THE MILITARY FAMILY'S GUIDE TO LIVING IN ALASKA
By MyBaseGuide Staff Member
Did you just get stationed at JBER? Maybe Fort Greely? Or Fort Wainwright? Looks like living in Anchorage, Alaska, or Fairbanks is gonna be your new normal for the next few years. Some people love these Alaskan postings, and others hate them (and each for good reasons). Alaska isn’t exactly like CONUS postings. There are a few things you should know beforehand about living in Alaska that’ll help make your transition to this unique state a bit easier.
Suggested read:Visit the Alaska Native Heritage Center To Explore 11 Indigenous Groups
Living in Alaska: Pros and ConsWhen you get assigned to a new installation, we all know that you don’t exactly have a choice in the matter. Still, it can be beneficial to look over the pros and cons living in Alaska offers so that you can be prepared for the best and the worst of living in the Last Frontier.
- You’ve never been closer to nature.
- If you’re a snow lover, you’ll get all the snow you can handle.
- You can learn a bunch of winter sports.
- The entire state is full of rural charm (even in the city).
- You can save money with Alaska’s great BAH rates.
- You can experience wildlife you’ve never seen before.
- The summers aren’t unbearably hot.
- The Midnight Sun – you get a lot more daylight in the summer than the rest of the U.S.
- Most places in Alaska are at a high enough altitude to see the northern lights on a regular basis.
- The people are incredibly kind, and Alaska is well-known for the diversity of its population.
- It’s really darn cold.
- Earthquakes are common.
- Gas prices are higher than they are in CONUS states.
- The cost of living in Alaska overall is higher than in CONUS states.
- It’s pretty far from CONUS states (though this could be a good thing, depending on your outlook).
- If you don’t like snow, you better learn to. You’ll have to deal with it pretty much every day.
- The Midnight Sun – for nearly three months, the Alaska sun doesn’t set.
Why Doesn’t the Sun Set in Alaska?For people who have never heard of this phenomenon, it can be a bit alarming to hear that there are nearly three months out of the year where the sun never sets on Alaska, leaving Alaskan residents bathing in sunlight 24/7 and making living in Alaska a bit of a challenge for newcomers. The scientific answer to this question has everything to do with Earth’s axial tilt. While the Earth is spinning, it is also leaning toward one side (kind of like a Jenga tower that’s milliseconds away from falling). This tilt is what creates the seasons and is why the seasons in the U.S. are opposite that of the other side of the hemisphere. It’s also why Alaskans have to deal with nearly three months of continuous sunshine. All of this is a bit difficult to just explain with words, so check out this site that has a lot of useful images and diagrams that better explain why the sun doesn’t set in Alaska.
How To Live in Alaska During the No-Sunset PeriodMany people want to know, “What’s it like living in Alaska when the sun doesn’t set?” With every answer, you’ll notice that each person had an adjustment period of learning how to live with less sunlight. Here are some top tips from Alaskan residents to start prepping for your new, sunny normal:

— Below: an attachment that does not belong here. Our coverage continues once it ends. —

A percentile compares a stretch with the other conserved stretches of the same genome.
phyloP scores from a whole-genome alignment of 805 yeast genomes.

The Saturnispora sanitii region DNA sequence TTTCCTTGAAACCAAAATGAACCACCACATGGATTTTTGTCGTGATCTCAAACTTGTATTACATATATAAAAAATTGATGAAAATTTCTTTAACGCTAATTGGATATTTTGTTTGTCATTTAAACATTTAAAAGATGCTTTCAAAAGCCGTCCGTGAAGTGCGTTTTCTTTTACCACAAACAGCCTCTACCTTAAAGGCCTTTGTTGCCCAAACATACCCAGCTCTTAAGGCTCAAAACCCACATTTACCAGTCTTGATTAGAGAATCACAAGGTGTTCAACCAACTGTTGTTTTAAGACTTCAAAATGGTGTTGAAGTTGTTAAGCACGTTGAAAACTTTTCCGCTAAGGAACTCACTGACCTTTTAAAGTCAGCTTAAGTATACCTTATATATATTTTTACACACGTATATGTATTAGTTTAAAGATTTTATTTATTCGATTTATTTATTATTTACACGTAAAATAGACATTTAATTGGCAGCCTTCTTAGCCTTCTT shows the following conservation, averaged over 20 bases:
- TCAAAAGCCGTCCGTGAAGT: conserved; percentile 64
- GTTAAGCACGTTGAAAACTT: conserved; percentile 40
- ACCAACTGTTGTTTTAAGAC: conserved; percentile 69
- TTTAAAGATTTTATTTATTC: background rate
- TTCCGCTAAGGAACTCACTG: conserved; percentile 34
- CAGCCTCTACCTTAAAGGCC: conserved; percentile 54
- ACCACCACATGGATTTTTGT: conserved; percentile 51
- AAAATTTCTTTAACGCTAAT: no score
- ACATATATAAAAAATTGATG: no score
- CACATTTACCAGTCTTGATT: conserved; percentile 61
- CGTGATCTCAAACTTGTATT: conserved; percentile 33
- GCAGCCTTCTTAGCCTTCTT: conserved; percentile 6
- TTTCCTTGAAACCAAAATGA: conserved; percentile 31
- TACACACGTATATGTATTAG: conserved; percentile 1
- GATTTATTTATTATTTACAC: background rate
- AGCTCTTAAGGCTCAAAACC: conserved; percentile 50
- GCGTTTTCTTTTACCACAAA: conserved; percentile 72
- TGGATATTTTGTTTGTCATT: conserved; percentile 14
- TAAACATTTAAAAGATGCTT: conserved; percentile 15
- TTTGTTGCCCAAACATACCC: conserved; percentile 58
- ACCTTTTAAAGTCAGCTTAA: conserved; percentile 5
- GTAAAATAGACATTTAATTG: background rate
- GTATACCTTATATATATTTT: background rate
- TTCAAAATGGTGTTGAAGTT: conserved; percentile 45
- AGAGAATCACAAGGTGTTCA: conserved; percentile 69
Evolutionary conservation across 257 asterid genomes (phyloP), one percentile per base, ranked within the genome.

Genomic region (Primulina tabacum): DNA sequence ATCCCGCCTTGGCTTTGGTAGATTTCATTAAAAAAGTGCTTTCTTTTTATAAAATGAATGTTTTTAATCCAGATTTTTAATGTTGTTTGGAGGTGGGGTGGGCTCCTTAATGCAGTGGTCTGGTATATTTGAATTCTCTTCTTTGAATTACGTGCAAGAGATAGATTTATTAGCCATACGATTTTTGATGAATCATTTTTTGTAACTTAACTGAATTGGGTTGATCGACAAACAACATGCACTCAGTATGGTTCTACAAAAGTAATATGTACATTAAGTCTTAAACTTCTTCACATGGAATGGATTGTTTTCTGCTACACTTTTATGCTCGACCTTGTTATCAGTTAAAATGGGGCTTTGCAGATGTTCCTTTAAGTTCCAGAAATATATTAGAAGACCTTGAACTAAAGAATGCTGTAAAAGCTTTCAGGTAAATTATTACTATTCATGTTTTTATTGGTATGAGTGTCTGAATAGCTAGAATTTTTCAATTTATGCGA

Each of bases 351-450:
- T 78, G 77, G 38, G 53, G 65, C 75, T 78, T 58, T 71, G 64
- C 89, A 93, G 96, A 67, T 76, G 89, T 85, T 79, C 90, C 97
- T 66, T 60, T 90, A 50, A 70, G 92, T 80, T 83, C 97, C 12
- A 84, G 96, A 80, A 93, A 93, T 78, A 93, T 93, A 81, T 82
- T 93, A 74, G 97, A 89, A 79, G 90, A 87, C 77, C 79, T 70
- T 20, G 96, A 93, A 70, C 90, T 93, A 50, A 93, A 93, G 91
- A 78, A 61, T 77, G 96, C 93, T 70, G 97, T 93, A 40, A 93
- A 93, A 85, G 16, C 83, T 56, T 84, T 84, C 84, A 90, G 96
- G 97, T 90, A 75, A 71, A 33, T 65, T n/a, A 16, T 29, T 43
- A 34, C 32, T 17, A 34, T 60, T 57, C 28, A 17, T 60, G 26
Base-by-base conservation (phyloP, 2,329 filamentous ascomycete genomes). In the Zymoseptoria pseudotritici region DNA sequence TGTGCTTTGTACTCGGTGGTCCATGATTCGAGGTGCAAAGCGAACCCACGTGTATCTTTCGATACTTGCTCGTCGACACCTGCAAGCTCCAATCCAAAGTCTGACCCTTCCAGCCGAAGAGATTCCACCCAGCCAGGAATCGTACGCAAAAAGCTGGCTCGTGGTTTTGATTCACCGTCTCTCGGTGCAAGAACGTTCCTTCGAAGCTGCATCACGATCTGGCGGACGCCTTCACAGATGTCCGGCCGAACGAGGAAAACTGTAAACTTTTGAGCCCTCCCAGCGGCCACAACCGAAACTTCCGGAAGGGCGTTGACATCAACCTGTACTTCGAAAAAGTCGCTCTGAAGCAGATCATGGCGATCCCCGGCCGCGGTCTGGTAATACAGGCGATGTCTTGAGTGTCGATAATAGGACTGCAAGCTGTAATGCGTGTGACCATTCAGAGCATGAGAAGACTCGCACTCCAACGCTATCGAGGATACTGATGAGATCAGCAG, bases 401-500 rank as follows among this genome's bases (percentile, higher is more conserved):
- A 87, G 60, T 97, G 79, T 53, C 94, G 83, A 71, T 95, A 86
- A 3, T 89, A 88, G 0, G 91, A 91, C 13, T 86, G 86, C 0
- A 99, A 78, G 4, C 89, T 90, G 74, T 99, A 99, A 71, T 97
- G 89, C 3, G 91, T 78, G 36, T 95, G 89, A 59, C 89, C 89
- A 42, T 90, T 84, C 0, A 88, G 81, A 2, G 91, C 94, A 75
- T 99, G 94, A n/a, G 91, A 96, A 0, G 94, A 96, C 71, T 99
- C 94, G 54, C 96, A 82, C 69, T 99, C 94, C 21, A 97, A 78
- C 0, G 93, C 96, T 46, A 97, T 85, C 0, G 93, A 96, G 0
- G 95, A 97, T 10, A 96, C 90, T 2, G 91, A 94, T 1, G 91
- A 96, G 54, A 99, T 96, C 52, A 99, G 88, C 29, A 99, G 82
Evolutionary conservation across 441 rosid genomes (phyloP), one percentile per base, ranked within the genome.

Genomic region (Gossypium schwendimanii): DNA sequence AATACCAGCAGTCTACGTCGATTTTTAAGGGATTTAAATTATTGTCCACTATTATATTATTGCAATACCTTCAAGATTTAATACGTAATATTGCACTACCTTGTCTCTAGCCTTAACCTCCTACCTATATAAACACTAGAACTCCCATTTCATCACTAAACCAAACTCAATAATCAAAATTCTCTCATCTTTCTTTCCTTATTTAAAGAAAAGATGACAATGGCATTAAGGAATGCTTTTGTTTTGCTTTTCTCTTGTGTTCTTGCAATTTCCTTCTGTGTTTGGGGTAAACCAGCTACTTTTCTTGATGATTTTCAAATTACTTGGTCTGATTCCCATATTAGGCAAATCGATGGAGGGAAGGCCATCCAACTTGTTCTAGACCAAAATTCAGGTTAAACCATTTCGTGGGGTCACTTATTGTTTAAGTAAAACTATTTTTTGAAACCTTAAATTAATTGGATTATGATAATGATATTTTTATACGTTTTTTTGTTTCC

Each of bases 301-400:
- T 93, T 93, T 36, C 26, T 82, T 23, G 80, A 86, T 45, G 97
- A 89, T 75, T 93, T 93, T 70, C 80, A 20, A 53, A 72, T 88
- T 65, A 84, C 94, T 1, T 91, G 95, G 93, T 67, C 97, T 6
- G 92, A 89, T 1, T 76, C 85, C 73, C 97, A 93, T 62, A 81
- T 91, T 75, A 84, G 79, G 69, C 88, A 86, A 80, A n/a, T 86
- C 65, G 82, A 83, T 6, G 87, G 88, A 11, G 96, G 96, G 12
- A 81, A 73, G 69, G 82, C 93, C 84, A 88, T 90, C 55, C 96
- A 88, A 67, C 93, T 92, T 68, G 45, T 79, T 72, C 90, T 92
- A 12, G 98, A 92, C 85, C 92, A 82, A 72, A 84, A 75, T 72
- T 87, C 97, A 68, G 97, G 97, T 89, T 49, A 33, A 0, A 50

- Try to see the bright side and enjoy all the opportunities granted to you thanks to the extra daylight.
- Focus on your windows at night. Tape up cardboard boxes, thick trash bags, or foil up to your windows. Keep the tape at the top of the window and roll or fold the window blocker upwards to make it easier to put on/take off the windows every morning and night.
- Invest in blackout curtains.
- Invest in good-quality sleeping masks – not the cheap ones from the local retail store.
- Make a sleep schedule and stick to it. The no-nighttime period can really mess up your body’s circadian rhythm if you don’t stick to a schedule. Make sure you’re going to bed around the same time and waking up around the same time every day, and be wary of oversleeping!
Do You Get Paid for Living in Alaska?Yes! Because conditions in Alaska can be less than ideal for most of us, the government has allotted money to the state’s Permanent Fund Dividend Division, which offers permanent residents up to $1,100 per year. In some years, this payout has been as much as $2,000, and other years have seen payments as low as $800. While this doesn’t have any effect on military personnel, as you won’t be a permanent resident of Alaska, if you end up loving this posting and wanting to retire here, it’s great to know that this is an option. Is this amount of money worth it for living in Alaska? You can be the judge of that.
Living in Alaska Is a Great OpportunityWhether you end up liking the posting or not, you won’t be able to deny that living in Alaska is an experience unlike anything you’ve ever had or are likely to experience again. There are so many unique aspects to living in the Final Frontier (so many that there have been tons of shows about living in Alaska created) that we think you’ll fall in love with the posting. If you want even more advice and information on your next posting, living in Alaska Reddit pages offer great anecdotal information and advice from real people who live or have lived in the state before. Best of luck on your Alaskan journey!
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